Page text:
Icing Guidelines for Injuries

Should I Apply Ice or Heat?

When I see a new patient for the first time and I determine that there was a recent event that triggered their pain or discomfort – I ask them what they had tried that helped alleviate their symptoms. Most of the time they say they didn’t try anything other then pain medication with the odd person applying heat. Even more rare is they tried applying an ice pack. This lack of education about the benefits of applying ice – aka ‘cryotherapy’ to a fresh injury always surprises me. So lets get this straight once and for all!

Ice a new injury, heat an old one.

Generally speaking if you follow the above advice you should be safe. There are exceptions to this rule of course. The main thing to consider – is there inflammation or swelling at the injury site (not always visible)? Usually any fresh injury will have some component of inflammation.

Ice – a natural anti-inflammatory/pain reliever!

Example 1 – Sprained  ankle. You roll over your ankle and it usually swells up. Why? Your body is trying to clean up and repair the injury. Also, the swelling decreases the mobility of the joint. In effect it is nature’s way of immobilizing or splinting the injury to avoid further injury. Most often – the longer you have inflammation present the slower the healing process. So in this instance applying ice (and following the RICE acronym – to be discussed in a future post ;-))  will improve your healing time.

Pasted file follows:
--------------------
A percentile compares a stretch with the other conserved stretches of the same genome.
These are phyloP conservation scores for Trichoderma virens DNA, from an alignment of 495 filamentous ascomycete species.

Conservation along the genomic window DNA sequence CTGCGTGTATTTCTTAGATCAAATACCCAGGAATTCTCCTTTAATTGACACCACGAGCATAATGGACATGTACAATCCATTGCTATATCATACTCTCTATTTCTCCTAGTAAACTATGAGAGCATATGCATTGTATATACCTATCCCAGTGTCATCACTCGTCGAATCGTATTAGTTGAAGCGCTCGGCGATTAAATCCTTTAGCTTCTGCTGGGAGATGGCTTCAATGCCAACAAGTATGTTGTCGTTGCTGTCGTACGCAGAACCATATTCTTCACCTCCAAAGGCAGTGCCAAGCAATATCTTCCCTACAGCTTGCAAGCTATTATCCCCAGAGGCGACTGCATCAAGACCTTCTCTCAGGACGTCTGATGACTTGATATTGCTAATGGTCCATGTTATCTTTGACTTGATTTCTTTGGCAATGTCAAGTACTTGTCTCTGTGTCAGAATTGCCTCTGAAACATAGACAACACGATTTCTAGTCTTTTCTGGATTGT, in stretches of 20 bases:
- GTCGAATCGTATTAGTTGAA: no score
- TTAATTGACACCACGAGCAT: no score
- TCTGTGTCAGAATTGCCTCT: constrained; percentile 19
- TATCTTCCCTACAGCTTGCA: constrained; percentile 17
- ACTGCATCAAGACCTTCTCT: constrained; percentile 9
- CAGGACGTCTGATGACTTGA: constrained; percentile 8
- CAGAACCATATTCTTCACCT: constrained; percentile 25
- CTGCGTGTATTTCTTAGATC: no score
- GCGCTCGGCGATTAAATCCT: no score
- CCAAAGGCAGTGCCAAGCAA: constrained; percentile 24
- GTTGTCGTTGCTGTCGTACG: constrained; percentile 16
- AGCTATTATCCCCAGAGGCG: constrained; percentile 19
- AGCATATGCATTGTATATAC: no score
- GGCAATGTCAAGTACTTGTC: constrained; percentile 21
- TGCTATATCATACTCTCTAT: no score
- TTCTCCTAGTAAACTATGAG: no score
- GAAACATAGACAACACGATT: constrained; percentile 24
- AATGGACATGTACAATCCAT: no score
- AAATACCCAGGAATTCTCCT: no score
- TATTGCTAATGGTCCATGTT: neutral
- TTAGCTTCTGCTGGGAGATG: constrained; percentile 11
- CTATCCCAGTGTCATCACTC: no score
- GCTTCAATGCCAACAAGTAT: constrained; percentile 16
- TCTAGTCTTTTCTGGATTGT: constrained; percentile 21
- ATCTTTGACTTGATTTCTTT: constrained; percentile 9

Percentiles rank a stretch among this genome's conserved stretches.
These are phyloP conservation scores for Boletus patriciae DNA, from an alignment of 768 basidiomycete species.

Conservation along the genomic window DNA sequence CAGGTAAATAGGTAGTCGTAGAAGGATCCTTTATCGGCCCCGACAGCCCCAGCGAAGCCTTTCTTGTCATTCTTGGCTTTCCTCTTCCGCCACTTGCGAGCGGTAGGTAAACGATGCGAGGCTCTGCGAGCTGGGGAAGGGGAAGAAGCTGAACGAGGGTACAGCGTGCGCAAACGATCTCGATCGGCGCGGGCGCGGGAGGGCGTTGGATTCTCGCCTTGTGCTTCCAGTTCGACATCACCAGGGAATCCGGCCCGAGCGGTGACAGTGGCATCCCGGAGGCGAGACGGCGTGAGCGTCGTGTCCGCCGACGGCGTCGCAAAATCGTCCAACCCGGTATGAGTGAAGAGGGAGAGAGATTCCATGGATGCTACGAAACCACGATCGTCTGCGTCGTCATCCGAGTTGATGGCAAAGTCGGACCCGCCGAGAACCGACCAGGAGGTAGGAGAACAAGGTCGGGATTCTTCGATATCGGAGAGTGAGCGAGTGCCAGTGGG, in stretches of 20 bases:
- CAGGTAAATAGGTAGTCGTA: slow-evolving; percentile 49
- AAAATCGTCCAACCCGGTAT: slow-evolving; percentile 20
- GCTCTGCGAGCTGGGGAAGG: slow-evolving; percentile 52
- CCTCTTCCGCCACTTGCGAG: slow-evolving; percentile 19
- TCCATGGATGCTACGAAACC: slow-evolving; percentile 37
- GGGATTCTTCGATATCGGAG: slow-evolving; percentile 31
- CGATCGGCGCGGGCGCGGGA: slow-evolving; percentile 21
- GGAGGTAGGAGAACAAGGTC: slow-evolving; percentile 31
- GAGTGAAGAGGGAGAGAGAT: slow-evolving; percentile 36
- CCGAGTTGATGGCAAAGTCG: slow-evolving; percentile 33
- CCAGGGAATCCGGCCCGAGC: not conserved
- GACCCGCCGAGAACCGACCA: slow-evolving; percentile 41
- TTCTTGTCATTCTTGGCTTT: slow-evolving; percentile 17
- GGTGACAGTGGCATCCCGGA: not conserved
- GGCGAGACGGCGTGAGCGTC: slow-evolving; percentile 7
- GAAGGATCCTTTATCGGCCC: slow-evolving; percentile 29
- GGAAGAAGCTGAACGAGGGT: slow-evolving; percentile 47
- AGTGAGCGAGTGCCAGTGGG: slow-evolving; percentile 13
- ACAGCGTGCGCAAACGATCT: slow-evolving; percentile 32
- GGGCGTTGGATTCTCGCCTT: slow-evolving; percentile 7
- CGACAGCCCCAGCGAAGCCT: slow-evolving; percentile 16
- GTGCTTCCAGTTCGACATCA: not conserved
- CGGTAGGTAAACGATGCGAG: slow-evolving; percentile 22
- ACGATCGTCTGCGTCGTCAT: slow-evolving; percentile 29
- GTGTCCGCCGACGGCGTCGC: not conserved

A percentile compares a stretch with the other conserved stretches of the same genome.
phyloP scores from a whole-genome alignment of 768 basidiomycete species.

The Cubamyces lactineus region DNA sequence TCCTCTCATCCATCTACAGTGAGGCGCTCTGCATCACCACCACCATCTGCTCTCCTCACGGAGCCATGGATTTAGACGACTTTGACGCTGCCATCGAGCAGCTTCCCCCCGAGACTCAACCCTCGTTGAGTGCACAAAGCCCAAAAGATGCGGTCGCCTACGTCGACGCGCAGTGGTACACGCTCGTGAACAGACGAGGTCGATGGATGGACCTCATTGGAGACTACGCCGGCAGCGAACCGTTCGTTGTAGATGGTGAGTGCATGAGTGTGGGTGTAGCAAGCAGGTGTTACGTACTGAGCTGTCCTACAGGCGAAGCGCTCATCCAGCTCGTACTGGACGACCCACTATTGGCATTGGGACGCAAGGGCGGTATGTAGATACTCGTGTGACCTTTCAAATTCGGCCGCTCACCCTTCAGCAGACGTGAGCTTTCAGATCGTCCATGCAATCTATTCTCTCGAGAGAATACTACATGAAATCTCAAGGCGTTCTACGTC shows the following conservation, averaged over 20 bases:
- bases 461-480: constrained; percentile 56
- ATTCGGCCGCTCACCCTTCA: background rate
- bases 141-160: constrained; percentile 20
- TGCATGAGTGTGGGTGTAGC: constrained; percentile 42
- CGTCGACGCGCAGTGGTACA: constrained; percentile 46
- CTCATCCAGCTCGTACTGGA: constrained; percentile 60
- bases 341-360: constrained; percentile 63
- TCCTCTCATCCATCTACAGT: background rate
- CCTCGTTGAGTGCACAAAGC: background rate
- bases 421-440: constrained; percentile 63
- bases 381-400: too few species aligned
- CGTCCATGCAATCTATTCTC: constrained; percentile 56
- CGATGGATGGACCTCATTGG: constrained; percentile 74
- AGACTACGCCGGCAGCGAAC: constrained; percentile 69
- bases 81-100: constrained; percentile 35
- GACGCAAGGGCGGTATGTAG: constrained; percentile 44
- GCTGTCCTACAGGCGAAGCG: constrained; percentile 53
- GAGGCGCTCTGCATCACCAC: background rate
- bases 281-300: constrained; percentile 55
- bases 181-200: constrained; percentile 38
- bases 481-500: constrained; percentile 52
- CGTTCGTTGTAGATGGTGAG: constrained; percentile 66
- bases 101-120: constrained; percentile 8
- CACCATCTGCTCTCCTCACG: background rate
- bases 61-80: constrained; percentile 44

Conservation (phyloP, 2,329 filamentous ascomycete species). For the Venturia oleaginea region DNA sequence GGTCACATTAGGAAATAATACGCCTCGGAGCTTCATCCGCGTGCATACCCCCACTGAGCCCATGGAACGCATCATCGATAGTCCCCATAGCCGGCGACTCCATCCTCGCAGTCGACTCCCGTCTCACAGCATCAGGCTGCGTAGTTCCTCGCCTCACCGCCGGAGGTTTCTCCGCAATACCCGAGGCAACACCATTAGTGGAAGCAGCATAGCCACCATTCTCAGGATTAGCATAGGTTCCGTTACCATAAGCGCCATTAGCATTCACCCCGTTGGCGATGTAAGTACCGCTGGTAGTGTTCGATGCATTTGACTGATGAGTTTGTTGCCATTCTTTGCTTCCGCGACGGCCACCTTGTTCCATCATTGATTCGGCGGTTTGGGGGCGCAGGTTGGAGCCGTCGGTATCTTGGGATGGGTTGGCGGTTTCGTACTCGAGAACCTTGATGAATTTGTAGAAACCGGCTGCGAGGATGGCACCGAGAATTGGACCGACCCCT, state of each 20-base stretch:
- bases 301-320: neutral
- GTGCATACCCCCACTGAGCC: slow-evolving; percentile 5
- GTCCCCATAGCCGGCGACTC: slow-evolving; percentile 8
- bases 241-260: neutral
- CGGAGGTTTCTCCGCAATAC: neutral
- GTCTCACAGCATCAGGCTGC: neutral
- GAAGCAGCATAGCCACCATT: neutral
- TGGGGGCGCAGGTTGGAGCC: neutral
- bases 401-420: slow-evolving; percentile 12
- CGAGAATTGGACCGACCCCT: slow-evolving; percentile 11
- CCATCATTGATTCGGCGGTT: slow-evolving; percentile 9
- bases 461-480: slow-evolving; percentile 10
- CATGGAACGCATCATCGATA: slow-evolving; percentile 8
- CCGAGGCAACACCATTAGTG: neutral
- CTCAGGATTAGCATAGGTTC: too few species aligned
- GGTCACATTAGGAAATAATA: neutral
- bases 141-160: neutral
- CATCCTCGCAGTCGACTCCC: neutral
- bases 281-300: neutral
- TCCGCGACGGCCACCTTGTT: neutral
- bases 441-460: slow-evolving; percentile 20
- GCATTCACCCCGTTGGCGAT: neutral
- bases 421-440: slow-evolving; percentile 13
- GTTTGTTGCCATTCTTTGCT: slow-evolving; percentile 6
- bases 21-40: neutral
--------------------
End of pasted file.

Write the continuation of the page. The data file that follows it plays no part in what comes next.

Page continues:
Example 2 – Chronic low back pain. If you have had a ‘bad back’ for many years and it feels ‘stiff’ then applying a hot pack to the area would most likely benefit you. This will help loosen the tight muscles by increasing the tissue elasticity.

Example 3 – Acute low back pain. Your are out shoveling really heavy wet snow when you feel a ‘lightening bolt’ sensation in your low back and into your buttocks. Likely you have irritated a joint or injured your disc. In this case ice would be the go to! The ice would help reduce the inflammatory pressure on and around the delicate spinal structures.

How do I ice?

Get a reusable gel ice pack (it fits nicely over contours). Or throw some ice cubes into a zip lock bag (crushed ice is better). You can even use frozen vegetables like peas if you like!


Follow the 10:10:10 rule! That is – apply the ice pack for 10 minutes, remove for 10 mins, then re-apply for 10 mins. This cycle can be repeated every hour as necessary.  You can place a wet cloth or towel in between the skin and the ice pack for comfort. The first couple minutes are usually the toughest and coldest to get through but then you usually feel much better!

So next time you get a ‘fresh injury’ think of that massively popular late 80’s hit “Ice, Ice, Baby” and you will hopefully decrease your healing time!


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Dr. Jory is on a never ending quest to acquire knowledge. His intellectual passions for science, health, astronomy, and evolution are balanced with physical passions of cycling, surfing, kayaking, and hiking.

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